Unsurprisingly, these projects have relatively low returns. As a result, the investment companies typically have low liquidity, and loans are repaid slowly. To get these long-term, unappealing loans off their balance sheets, banks repackage the loans into “trusts”—not  unlike the structured investment vehicles that produced the American Subprime Crisis—and sell them to investors. With relatively high returns and tacit endorsement of the local government, these trusts are highly popular with investors, who—unwisely—do not ask too many questions.

Professor Shih’s estimates of China’s hidden local government debt are staggering. Based on his research (“China’s 8,000 Credit Risks”), local investment companies’ total borrowing amounted to $1.6 trillion between 2004 and 2009—and Shih suspects that the problem is actually worse because he could not track lending from low-level governments. If accurate, this level of borrowing is equivalent to a massive one-third of China’s 2009 GDP and 70% of its foreign-exchange reserves.  Some in-depth reports from local sources in China point in the same direction. A Chinese financial newspaper with a circulation of over half a million, the 21 Century Business Herald, estimates that the local governments’ debt exceeds $1.2 trillion (8 trillion RMB). Even the Central Bank (PBOC) admits that local governments’ loans totaled more than $757 billion (5 trillion RMB) in May 2009.

The Financial Times expects only about 80 percent of this debt to be recoverable (resulting in losses easily exceeding $200 billion). Yet this number may well be optimistic. Local governments typically use land as collateral to obtain loans. Should the price of land collapse, many local governments will find themselves unable to pay their debts. This is almost certainly why the central government has had little success in containing property prices in its attempt to appease public outcry at the ever increasing cost of housing; self-interested local governments are no doubt complicit in propping up the value of land, their primary asset (for a more detailed discussion, see my featured service article).

The public is left with the bill

Should the property bubble pop and take down the banking system with it, it will be the general public who will have to foot the bill for state bailouts. Assiduously accumulating staggering amounts of foreign reserves, China would probably have the financial might to tackle the resulting non-performing loans. But China’s depositors will be saddled with a tremendous financial burden as a result of the state’s inefficient financial sector interventions and central-planned policy.

The state’s vast financial arm mesmerizes many around the world. Even Francis Fukuyama has lauded China’s efficiency in infrastructure construction. But we should not forget: these investments (often of questionable economic rationale) come at a great cost. For one, they are at the expense of the public’s future purchasing power as they are forced to accept low interest rates to subsidize the personal ambitions of local officials. For another, the state’s exploitation of the financial sector crowds-out private enterprise and market-driven investment projects.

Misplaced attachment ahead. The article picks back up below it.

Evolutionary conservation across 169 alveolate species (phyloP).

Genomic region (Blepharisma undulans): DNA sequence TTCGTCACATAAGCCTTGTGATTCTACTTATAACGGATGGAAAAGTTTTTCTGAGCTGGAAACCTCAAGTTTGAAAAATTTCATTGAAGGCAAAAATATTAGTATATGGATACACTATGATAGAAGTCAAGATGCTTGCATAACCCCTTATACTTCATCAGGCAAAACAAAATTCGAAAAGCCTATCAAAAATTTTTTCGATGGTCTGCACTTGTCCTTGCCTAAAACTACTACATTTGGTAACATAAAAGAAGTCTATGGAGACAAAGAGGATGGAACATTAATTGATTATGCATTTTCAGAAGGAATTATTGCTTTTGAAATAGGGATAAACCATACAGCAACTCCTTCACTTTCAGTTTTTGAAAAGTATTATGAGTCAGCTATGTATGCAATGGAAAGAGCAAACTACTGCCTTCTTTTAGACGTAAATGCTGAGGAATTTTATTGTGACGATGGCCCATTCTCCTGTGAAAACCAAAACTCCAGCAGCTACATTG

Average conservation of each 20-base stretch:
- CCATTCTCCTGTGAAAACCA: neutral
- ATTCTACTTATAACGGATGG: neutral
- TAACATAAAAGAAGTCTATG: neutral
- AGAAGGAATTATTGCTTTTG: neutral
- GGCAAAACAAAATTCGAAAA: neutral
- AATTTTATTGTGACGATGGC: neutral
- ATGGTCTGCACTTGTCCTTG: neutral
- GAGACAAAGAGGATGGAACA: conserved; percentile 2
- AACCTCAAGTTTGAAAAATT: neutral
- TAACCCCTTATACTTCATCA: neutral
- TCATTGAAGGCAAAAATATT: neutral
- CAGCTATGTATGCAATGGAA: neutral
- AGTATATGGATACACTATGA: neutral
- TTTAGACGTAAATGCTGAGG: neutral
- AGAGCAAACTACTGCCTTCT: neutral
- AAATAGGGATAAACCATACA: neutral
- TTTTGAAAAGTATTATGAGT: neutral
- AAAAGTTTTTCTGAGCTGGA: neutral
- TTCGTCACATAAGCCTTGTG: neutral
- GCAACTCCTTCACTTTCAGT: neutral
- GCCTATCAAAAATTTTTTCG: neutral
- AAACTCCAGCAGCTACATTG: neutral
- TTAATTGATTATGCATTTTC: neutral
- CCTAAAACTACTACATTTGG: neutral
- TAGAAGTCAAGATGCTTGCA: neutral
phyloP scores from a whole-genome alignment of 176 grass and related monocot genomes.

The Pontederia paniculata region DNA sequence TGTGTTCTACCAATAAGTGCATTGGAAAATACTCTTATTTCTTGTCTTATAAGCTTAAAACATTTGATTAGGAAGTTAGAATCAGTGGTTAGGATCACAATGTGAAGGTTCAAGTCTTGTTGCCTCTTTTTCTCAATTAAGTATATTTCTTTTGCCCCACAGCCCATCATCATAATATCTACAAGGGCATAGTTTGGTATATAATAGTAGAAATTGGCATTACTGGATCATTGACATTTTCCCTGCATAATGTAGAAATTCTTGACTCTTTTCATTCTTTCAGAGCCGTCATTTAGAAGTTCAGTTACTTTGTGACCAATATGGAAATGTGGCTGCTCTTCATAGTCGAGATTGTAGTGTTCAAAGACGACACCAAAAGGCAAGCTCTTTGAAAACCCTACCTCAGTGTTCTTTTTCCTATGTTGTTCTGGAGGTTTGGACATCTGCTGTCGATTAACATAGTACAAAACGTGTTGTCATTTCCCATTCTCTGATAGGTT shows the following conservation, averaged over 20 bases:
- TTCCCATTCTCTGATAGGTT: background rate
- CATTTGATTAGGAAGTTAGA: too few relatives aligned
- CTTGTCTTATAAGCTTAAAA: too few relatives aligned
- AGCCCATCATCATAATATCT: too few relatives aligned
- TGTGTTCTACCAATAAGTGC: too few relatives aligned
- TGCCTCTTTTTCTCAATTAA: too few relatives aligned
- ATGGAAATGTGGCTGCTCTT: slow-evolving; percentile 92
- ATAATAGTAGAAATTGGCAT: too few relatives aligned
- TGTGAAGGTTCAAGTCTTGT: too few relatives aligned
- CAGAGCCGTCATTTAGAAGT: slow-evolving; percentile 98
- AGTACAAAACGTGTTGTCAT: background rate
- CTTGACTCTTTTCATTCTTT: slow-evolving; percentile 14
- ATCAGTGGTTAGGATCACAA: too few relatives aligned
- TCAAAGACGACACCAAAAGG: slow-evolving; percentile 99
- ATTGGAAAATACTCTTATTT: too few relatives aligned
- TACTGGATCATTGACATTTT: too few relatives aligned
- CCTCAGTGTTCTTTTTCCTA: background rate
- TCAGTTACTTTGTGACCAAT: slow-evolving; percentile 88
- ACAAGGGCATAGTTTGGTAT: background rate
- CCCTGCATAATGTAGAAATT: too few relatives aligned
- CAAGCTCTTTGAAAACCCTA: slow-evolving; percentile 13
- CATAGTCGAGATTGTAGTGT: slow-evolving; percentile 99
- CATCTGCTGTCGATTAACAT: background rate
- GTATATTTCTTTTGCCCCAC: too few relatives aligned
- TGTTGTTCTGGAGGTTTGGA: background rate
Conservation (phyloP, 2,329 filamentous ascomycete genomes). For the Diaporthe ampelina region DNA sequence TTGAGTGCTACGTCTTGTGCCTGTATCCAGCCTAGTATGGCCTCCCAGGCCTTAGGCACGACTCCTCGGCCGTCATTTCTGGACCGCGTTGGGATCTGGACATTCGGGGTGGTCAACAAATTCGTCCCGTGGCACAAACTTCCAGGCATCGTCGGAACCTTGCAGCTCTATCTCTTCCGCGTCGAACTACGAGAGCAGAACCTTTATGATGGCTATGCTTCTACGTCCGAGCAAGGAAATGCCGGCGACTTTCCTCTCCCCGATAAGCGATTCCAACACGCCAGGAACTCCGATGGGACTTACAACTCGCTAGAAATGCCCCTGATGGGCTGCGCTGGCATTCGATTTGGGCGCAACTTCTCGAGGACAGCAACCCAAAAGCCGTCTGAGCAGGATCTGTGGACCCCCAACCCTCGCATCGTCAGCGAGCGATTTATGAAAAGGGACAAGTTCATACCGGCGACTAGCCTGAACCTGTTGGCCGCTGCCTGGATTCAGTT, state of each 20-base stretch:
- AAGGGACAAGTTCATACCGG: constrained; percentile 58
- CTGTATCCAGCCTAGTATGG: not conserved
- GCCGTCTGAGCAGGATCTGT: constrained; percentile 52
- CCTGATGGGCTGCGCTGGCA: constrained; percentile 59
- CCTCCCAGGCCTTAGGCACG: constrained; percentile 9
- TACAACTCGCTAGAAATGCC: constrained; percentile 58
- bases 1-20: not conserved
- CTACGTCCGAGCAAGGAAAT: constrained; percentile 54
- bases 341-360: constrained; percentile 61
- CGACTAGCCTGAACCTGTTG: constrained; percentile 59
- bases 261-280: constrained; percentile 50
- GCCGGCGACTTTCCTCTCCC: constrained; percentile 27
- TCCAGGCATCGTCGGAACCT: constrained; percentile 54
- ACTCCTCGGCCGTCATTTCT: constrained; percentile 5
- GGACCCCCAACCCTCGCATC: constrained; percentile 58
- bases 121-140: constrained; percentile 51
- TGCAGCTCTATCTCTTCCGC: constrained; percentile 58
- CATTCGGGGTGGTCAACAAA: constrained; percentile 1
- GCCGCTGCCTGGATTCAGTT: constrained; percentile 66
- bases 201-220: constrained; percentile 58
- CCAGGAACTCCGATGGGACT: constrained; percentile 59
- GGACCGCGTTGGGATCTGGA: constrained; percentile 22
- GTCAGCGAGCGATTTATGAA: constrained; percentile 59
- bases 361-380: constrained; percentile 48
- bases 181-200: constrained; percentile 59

Lacking an independent monitoring system and ignorant of market demands, many of the state’s investment projects will undoubtedly prove wasteful. Consequently, despite their many sacrifices, the depositors who will end up holding the tab are given no say in how their government decides to spend their hard earned savings.

Learning the Hard Way: China’s Distorted Real Estate Market

Soaring property prices have effectively priced the average Chinese citizen out of the housing market. Last year, a government official conceded that he could not afford an apartment on his humble salary. Fortunately for him, most government officials are provided with comfortable public housing—he need not worry. The emerging middle class does not have it so easy: for instance, statistics show that it is not at all unusual for an ordinary resident of Beijing to spend 80 percent of his income on monthly mortgage payments. This leaves little room for discretionary spending, thereby crippling the middle class’ purchasing power and standard of living while contributing to a widening wealth gap.

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The Fifty Cent Party: Chinese government enlists an army of bloggers

Chinese Censorship and Chinas Online Netizens Social Movements

While China’s government remains largely unaccountable to its people, the rapidly growing adoption of the Internet presents a glimmer of hope. Last year, for instance, China’s netizens successfully shed light on a number of social injustices. The resulting public attention frequently forces the government to back down and right wrongs. But such public cases remain the exception rather than the rule, due to the state’s extensive manipulation of public information—both online and off. The rule remains that the state’s views must dominate if at all possible.

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Sugar-coated Re-nationalization

Burgeoning public policy discussion in China.

Public participation in policymaking is an important development in China. (Photo: CIPE)

2009 marked China’s successful navigation of the global downturn. As the Chinese media reflects on the events of this past year, however, it is becoming increasingly apparent that the economy is in the midst of a new wave of nationalization—known locally as Guojinmintui, or “the state advances as the private sector retreats”—raising serious concerns over property rights.

State-owned enterprises, infused with government stimulus dollars denied to their disadvantaged private sector counterparts (see my previous blog article), have gone on an aggressive shopping spree to take control over a number of thriving private enterprises.

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Silencing the Masses: the False Hope of China’s Petition System

The Chinese communist party has grudgingly preserved China’s centuries-old petition system, providing citizens with a direct channel to the central government to air their grievances against local officials and promote a more harmonious society. While more myth than reality, this petition system of last resort is highly popular among the masses: citizens filed more than 10 million cases in 2004 alone.

Fearing an inability to satisfy the growing demand, Beijing readjusted its internal security strategy in 2004. Rather than improving the capacity of the petition system, it instead implemented a system of incentives and reprimands for local officials to cut down on petitions. Beijing, for example, will use the number of grievances filed within a region to influence the evaluation of its officials.